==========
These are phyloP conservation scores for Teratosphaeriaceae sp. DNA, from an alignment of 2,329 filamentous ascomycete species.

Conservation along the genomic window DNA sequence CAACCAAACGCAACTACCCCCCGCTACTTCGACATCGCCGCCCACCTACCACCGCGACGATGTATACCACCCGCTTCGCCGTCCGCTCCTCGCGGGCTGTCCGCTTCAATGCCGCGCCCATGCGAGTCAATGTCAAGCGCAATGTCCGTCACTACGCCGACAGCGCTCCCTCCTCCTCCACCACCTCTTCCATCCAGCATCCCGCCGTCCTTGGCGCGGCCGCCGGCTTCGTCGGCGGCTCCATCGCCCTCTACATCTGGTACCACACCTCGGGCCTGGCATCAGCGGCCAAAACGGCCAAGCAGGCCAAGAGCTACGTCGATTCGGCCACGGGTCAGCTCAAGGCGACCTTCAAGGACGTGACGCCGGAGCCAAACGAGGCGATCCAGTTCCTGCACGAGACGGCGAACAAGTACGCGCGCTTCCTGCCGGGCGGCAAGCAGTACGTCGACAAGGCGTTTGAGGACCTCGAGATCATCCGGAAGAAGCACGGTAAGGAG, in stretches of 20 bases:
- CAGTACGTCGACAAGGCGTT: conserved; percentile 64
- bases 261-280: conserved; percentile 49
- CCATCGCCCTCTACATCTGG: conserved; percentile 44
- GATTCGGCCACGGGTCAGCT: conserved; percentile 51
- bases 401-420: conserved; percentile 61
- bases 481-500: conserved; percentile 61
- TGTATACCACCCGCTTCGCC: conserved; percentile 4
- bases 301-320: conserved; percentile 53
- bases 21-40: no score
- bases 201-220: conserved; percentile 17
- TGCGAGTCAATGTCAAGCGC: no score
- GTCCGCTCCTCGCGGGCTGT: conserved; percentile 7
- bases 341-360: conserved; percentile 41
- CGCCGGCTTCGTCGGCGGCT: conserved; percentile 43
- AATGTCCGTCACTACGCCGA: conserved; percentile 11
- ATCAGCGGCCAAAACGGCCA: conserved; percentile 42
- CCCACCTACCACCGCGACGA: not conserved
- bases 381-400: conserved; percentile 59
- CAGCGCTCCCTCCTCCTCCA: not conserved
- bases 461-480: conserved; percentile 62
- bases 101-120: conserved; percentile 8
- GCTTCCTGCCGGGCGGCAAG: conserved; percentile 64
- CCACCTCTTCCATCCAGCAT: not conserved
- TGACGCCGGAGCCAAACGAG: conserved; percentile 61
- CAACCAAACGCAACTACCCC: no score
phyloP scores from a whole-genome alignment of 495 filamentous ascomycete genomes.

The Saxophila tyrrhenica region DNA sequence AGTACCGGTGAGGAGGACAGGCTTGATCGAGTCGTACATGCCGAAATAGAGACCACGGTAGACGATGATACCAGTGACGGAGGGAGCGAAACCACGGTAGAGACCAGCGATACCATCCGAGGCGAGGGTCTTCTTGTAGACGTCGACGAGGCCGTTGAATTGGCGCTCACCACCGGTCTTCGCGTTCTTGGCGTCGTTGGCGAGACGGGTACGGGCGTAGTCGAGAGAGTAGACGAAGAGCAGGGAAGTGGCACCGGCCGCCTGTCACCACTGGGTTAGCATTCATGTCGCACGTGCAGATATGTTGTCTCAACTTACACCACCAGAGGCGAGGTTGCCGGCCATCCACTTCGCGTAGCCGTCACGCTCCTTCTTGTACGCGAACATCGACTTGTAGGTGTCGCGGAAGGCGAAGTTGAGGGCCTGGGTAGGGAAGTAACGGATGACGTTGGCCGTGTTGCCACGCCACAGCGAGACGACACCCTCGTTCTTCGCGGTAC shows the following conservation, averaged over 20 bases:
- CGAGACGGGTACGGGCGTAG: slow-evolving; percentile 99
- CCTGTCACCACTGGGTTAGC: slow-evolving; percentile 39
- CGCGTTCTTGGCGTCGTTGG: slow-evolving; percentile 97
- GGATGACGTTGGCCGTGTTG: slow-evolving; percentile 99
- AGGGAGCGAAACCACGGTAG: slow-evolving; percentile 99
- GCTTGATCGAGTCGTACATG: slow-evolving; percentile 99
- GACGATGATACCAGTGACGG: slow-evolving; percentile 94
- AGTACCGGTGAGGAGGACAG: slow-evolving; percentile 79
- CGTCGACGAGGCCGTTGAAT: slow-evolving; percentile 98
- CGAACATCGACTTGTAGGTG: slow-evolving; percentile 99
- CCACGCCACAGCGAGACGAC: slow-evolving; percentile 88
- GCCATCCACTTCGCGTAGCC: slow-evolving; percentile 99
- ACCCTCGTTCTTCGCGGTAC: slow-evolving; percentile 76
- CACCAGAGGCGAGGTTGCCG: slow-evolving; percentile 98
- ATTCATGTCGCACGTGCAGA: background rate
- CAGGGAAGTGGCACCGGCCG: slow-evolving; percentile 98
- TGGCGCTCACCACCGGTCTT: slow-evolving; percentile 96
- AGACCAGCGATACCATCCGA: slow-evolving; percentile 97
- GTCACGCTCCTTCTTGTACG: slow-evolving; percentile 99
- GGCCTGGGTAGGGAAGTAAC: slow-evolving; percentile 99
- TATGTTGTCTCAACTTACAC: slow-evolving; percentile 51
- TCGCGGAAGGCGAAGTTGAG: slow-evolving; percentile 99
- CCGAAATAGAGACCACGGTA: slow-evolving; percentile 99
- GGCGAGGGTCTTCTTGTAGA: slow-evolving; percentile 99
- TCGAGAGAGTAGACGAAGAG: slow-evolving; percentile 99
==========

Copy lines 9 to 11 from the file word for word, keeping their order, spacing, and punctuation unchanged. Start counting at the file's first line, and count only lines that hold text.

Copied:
- TGTATACCACCCGCTTCGCC: conserved; percentile 4
- bases 301-320: conserved; percentile 53
- bases 21-40: no score